Social media sites are fast becoming major communications platforms for many businesses, offering a whole new way to interact with customers, and get a fresh and constant view of your marketplace.
Once embraced by a business, social media sites offer increased collaboration and brand awareness as well as drive down marketing and promotion costs.
At the heart of any social media communication is your brand. It needs to be safeguarded in cyberspace just as you would protect it in the physical world. The scope to talk socially about your business is huge and increasing daily through sites including wikis, Facebook, LinkedIn, Twitter, Flickr and YouTube. You need to be aware of what is being said about you.
Many businesses are still wary about engaging socially and encouraging its use. The key to striking the balance between blocking social networking and encouraging its use is a strong, clear policy.
Setting a few guidelines about how you wish your brand to be portrayed on social media sites will help encourage employees to take part in social networking and educate them about doing so in a safe, fitting way.
A social media policy is no different to having a manual outlining the acceptable use of a business' company car or telephone.
A social media policy should outline what can and can't be done on a social media site as well as promote, encourage and motivate employees to use social media positively to talk about your business. Having a policy is not about control - it is about mitigating risk for your business and encouraging engagement with your business by your employees and customers.
If you need reasons to consider writing a social media policy, here are three:
1. Setting standards for communication
To avoid misuse of your brand and business colour schemes, clearly outline how you expect your brand to be used in a social media forum. Make resources available so your brand in the correct format and its colour is able to be accessed and used by all employees.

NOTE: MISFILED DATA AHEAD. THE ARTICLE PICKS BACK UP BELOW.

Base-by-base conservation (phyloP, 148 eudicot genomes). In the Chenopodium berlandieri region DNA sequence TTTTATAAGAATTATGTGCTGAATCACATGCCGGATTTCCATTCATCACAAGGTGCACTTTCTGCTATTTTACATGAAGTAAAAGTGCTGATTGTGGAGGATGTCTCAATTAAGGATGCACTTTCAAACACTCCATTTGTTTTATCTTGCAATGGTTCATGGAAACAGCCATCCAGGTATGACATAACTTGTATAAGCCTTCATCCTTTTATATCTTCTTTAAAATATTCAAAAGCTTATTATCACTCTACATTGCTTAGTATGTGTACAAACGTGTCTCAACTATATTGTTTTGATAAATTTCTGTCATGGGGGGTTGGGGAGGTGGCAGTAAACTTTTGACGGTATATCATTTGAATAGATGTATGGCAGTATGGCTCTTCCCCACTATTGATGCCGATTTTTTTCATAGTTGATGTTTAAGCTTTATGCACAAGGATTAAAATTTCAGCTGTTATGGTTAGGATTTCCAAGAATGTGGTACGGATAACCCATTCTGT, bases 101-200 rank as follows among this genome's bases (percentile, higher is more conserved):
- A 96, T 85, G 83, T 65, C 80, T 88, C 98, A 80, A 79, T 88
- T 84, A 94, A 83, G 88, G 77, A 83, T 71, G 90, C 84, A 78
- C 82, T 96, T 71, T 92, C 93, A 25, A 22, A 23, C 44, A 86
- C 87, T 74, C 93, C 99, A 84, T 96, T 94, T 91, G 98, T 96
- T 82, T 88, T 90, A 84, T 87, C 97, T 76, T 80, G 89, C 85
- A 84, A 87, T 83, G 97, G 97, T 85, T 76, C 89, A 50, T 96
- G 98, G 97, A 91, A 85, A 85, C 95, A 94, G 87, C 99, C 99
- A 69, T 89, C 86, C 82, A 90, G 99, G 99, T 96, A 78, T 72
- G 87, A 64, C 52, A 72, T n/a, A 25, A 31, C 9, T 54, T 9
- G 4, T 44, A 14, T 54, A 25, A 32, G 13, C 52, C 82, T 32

2. Educate, educate, educate
Clearly outline how you wish your business to be described and referred. What terms would you want used? Are there terms you never want associated with your business? Are there particular industry or work related terms you want associated with your business? Make sure these are all clearly outlined so employees don't need to guess.
The dynamic nature of social media means that any policy must be a living document. It needs to be regularly reviewed and updated as appropriate - not stuck in a folder somewhere, not to be looked at again until there is a problem.
3. Expectations for behaviour
If employees know the rules and what is expected from them, they are less likely to make mistakes. State clearly what standards of performance you expect. A little personal responsibility and some common sense go a long way.
What should be included in a social media policy?
There are no hard and fast rules about the content of a policy and often this will be driven by the nature of your business.
Typically though a social media policy will provide guidance on the following:
- the purpose of using social media
- the release confidential information about your business and customers
- protecting the privacy of your business and employees
- being honest and authentic in your communications
- respecting the intellectual property rights of others
- avoiding racist, offensive, defamatory, insulting and obscene comments
- referring to customers, partners, suppliers without approval
- commenting on controversial issues
- who to contact within your business if a mistake is made
- the use of disclaimers (if appropriate)
- peer review of communications (if appropriate)
- what professional standards need to be maintained?
- understanding the meaning of 'community'.
Social media is here to stay
Businesses who get the most out of social media know how they want to project their brand or image online and then tailor their messages to suit. They plan their messages to ensure they are effective and they train staff to help them balance their social media responsibilities effectively with their other day-to-day tasks.
Make it work for your business and use it to your advantage to engage meaningfully.
An edited version of this article was published in FMCG magazine, February edition